While the recent tragedy in Las Vegas to many may not seem to be an "outdoors" issue, to me anything gun-related has the potential to become an issue to outdoorsperson such as myself. While one man ended the lives of, at this writing, over 50 people, the state of Wisconsin will soon send approximately 600,000 men, women and children into the woods with loaded guns. Sadly, there seems to be a fatality or two every year - many of which are heart attacks from an elderly hunter attempting to drag a deer out of the woods solo or a hunter getting accidentally shot ascending or descending a tree stand without properly securing their weapon.
But we, as sportspeople, do not have mass shootings in the woods. I know, the media has made a point of declaring the shooter was a licensed hunter. I am not sure how that is relevant. My point is, of course, it is not the gun that is the danger.
One of my favorite shows as a child (which is not even in the same zip code as the "safe space" society we live in today, and maybe that is why it continues to be a favorite) was "All in the Family." I remember an episode where Gloria, the daughter, was so incredibly distraught and asked Archie if he knew how many people were killed by guns every year.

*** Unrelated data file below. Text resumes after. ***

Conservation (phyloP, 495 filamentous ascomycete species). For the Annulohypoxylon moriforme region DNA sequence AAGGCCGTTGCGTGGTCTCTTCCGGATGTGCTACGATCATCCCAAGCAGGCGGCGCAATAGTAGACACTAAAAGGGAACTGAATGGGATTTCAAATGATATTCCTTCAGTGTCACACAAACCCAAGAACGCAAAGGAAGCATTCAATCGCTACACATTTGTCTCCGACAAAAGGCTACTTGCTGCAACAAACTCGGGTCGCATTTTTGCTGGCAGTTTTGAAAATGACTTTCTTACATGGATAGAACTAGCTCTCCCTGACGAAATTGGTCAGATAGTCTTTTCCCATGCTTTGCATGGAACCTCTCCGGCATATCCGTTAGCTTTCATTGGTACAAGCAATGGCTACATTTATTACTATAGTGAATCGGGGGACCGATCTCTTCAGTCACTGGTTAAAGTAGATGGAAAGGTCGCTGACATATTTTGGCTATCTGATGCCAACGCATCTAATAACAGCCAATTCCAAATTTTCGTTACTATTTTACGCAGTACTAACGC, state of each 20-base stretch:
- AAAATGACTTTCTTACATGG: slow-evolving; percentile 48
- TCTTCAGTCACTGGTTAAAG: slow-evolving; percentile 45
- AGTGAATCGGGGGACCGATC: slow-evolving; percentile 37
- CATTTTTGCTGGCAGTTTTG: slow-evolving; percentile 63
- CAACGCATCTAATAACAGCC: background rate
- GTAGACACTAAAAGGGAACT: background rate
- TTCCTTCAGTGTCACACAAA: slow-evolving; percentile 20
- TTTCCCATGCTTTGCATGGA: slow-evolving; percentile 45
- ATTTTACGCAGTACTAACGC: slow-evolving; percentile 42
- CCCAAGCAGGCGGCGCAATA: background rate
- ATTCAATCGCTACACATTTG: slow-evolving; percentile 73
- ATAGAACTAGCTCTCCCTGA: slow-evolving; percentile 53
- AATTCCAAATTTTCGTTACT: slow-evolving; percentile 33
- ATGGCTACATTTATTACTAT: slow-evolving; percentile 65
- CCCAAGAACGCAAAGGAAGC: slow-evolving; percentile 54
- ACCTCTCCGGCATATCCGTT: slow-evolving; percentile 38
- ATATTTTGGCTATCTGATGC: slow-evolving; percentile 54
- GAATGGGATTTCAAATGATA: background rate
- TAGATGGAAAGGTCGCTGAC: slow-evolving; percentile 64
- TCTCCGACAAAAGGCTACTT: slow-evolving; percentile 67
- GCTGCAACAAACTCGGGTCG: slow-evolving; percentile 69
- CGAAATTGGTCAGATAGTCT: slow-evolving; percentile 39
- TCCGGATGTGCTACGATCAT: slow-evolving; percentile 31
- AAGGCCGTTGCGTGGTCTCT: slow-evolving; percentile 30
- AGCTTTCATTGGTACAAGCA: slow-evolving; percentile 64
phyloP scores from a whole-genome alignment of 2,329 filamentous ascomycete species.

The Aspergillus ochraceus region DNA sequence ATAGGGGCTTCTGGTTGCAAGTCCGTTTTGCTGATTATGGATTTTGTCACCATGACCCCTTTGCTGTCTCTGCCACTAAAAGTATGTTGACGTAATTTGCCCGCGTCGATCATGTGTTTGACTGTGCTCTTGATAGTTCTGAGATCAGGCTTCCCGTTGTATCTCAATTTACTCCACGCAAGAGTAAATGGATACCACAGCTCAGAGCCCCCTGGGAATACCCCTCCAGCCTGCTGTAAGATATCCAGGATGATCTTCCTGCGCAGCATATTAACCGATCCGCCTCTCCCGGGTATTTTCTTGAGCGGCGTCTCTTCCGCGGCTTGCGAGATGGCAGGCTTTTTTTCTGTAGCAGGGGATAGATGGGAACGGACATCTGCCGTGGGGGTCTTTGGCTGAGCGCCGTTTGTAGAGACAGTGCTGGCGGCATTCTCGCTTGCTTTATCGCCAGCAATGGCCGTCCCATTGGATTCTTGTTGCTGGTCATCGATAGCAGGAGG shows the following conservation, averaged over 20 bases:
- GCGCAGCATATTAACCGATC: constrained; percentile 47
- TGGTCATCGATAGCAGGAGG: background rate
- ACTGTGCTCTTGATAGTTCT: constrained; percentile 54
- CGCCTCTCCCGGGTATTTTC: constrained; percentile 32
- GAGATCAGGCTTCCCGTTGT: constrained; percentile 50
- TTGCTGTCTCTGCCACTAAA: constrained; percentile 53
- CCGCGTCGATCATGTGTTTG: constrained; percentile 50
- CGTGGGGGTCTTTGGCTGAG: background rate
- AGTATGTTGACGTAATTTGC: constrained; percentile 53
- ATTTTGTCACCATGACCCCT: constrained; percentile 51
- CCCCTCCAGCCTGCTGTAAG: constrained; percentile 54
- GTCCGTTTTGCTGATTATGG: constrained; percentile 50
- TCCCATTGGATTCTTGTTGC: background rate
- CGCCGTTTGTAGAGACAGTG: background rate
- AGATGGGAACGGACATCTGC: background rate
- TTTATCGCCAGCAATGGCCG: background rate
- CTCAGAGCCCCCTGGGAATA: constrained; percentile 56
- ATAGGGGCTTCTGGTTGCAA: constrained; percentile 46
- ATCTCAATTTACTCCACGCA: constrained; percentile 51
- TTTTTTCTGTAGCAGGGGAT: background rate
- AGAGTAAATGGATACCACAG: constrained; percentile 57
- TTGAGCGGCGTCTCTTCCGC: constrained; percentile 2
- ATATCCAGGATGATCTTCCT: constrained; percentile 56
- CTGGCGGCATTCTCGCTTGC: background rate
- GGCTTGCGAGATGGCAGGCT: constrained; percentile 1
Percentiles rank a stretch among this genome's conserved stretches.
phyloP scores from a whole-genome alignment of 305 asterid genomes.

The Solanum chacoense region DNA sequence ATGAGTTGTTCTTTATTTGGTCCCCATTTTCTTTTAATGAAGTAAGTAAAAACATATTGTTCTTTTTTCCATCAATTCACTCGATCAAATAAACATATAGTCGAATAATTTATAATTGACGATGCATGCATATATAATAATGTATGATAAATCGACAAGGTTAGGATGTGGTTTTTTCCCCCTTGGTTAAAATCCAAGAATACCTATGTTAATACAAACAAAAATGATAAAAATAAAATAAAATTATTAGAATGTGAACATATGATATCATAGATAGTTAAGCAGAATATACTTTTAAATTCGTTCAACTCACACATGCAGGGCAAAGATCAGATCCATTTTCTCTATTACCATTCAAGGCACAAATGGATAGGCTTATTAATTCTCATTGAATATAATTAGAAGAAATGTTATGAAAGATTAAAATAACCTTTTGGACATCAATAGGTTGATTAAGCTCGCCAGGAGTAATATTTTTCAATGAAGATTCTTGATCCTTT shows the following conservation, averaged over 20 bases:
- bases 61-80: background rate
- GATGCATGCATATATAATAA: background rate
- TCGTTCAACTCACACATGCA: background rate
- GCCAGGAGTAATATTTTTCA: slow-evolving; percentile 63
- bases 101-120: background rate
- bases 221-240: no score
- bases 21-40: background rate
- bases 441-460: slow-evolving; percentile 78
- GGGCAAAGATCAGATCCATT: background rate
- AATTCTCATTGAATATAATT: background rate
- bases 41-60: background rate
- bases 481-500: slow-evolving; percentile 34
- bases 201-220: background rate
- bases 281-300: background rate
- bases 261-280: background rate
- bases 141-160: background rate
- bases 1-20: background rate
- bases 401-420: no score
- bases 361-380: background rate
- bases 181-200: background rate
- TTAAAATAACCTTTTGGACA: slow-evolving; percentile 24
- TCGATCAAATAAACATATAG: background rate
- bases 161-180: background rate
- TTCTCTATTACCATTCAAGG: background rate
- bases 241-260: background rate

"Would it make you feel any better, little gourl, if they was pushed outta windas?" was his response. It brought a bunch of laughs at the time, but it really speaks to the cause of so many senseless deaths. It matters little whether a person is killed by a bullet, a car or a cast iron frying pan. Another saying I have heard too many times to count cites the number of card-carrying NRA members and the fact that if we were the problem, you would know about it. I think we all understand it is not the gun that is the problem.
We also, I think, understand that no one is going to "take away our guns" - although attempts to limit them may be the first of 1,000 cuts, as the saying goes. I am sure I am not the only sportsperson who owns several guns and has an eye on so many others. Are they all practical? Are they all meant for hunting? Absolutely not. But all of them would be fun to shoot at a target range.